Kevin Jackson, a UK-based Rackspace Senior Cloud Architect , and Cody Bunch, a US-based Rackspace Principal Architect, joined forces earlier this year to work on the second edition of the OpenStack Cloud Computing Cookbook. This is an update to the first edition Jackson wrote based on the Essex release of OpenStack. I caught up with both authors to ask a few questions on how this collaboration came about.
How long have you been working at Rackspace?
Kevin: I’ve been with Rackspace since November 2012 and have not looked back since!
Cody: I joined in 2007, so six years in total.
Cody, why did you approach Kevin?
Cody: For me it was a combination of things. The biggest one is I’d seen an internal announcement that we’d employed Kevin Jackson. I’d found the first edition of the book helpful in getting myself bootstrapped into OpenStack, even if it was a bit out dated. I asked if he had plans to update for Grizzly, and well, here we are.
Kevin: I had already written the first book in 2012 and had planned on updating it, but had not planned when. Then Cody approached me at the right time wanting to get involved in updating the first edition. The first edition, based on Essex, was still being referenced and used by many people and it was clear that supporting an older version of OpenStack wasn’t feasible or practical and not used in the real world.
What is your background with OpenStack?
Kevin: I’ve been using OpenStack since the beginning of 2011 where I was tasked with investigating various cloud platforms at my previous job. We chose OpenStack back then and I’ve been using it ever since.
Cody: My background? I’ve been working with OpenStack since the Folsom release as part of the Rackspace Private Cloud group. This started in a QA / testing role, and then evolved over time into a consulting / professional services architect role.
Who is the book aimed at?
Kevin: The book is aimed at people who are relatively new to OpenStack but have some awareness of how OpenStack fits together and what they want to achieve with OpenStack.
Cody: It isn’t intended to be a guide, but answer questions on how to achieve various tasks: from the first installation to using OpenStack. It complements the OpenStack Operations and Security Guides that are available.
What challenges did you face?
Kevin: We originally thought that going from first edition based on Essex to Grizzly would be a few months’ work but it wasn’t quite as straight forward as we first thought. A lot of the first edition had to be re-written with new screenshots/captures having to be produced and updated command line switches, etc. We also didn’t work as smartly as we could have in the first couple of months. With two of us working on the same book we weren’t initially consistent with our approach, however, after utilizing GitHub to synchronise our Vagrant code and scripts we built out a platform that allowed us to both write chapters but keeping everything consistent.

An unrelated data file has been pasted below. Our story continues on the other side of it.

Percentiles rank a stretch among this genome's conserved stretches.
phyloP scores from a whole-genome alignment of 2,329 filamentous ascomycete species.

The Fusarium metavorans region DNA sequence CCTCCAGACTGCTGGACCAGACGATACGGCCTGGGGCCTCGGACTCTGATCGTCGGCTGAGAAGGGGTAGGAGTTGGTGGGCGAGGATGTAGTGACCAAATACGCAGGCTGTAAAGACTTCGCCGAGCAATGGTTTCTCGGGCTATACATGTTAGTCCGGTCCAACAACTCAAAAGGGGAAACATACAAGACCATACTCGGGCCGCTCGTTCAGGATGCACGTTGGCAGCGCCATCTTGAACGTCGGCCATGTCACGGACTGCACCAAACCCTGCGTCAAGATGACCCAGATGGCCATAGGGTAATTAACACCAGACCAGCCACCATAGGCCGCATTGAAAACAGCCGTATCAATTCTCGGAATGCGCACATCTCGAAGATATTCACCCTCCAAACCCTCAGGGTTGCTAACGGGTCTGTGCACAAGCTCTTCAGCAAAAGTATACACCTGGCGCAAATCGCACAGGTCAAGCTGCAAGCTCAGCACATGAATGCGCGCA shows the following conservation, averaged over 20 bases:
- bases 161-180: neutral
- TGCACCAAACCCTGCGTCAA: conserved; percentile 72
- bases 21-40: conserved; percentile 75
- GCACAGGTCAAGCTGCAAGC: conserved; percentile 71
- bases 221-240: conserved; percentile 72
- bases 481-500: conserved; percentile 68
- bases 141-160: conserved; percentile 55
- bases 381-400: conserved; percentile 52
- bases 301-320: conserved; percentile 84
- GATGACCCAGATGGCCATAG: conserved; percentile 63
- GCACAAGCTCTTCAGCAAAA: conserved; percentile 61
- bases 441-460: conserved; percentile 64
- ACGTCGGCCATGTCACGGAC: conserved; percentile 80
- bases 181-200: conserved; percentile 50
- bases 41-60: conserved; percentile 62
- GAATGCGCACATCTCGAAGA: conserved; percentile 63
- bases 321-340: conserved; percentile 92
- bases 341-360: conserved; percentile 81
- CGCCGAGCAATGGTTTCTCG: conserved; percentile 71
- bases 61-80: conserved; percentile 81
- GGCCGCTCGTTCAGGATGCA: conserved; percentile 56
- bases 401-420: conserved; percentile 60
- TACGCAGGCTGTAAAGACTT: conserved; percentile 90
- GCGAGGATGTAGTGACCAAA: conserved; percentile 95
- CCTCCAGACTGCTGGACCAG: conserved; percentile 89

Cody: The biggest challenge was the massive delta in features between Essex (the first edition of the book) and Grizzly (the current edition). From there, there were some minor challenges such as =working out some interdependencies in various sections.
Working in different time zones and arranging the of the content provided some challenges, however, once we started using Git and Vagrant, the book started progressing much quicker. This did lead to some interesting editing towards the end of the writing process however.
Is there anything you would have done different?
Kevin: I should have doubled my estimate as to how long it would have taken and not under-estimated the amount of work that had to be put in to bring it up to speed with the Grizzly release.
Cody: Use Git and Vagrant much much earlier in the process.
Will you write another one?
Kevin: I’ll keep an eye on OpenStack developments and use that as a benchmark as to what work would be involved. For the sake of my marriage, I think it would be wise I said no – but we’re in a very good position to be smarter at updating this book which could make future editions less arduous to update.
Cody: I wouldn’t not write another one. That said, I think a short break is in order before I consider another project of this size.
We are delighted to have both Kevin and Cody working at Rackspace, working with and helping our customers embrace and move their infrastructure to an OpenStack or Hybrid Cloud environment.
You can visit Kevin and Cody live and in person at OpenStack Summit Hong Kong from November 5 through November 8. Rackspace will host book signings in our booth on the expo floor from 1 p.m. to 2 p.m. Tuesday, November 5, Wednesday, November 6 and Thursday, November 7. Be sure to swing by and meet the authors, grab a copy of the book and chat about OpenStack.
Can’t make it to the Summit? To secure your copy of the 2013 Grizzly edition you can visit:
Kevin Jackson is part of the Rackspace Private Cloud Team and focuses on assisting enterprises to deploy and manage their Private Cloud infrastructure. Kevin also spends his time conducting research and development with OpenStack, blogging and writing technical white papers.
Cody Bunch is a Principal Architect for the Rackspace Private Cloud focused on Enterprise Cloud Solutions. He joined Rackspace in 2007 to focus on Windows Engineering and customer support. Today he focuses on integrating infrastructure and applications with OpenStack, specifically targeting solutions for enterprises.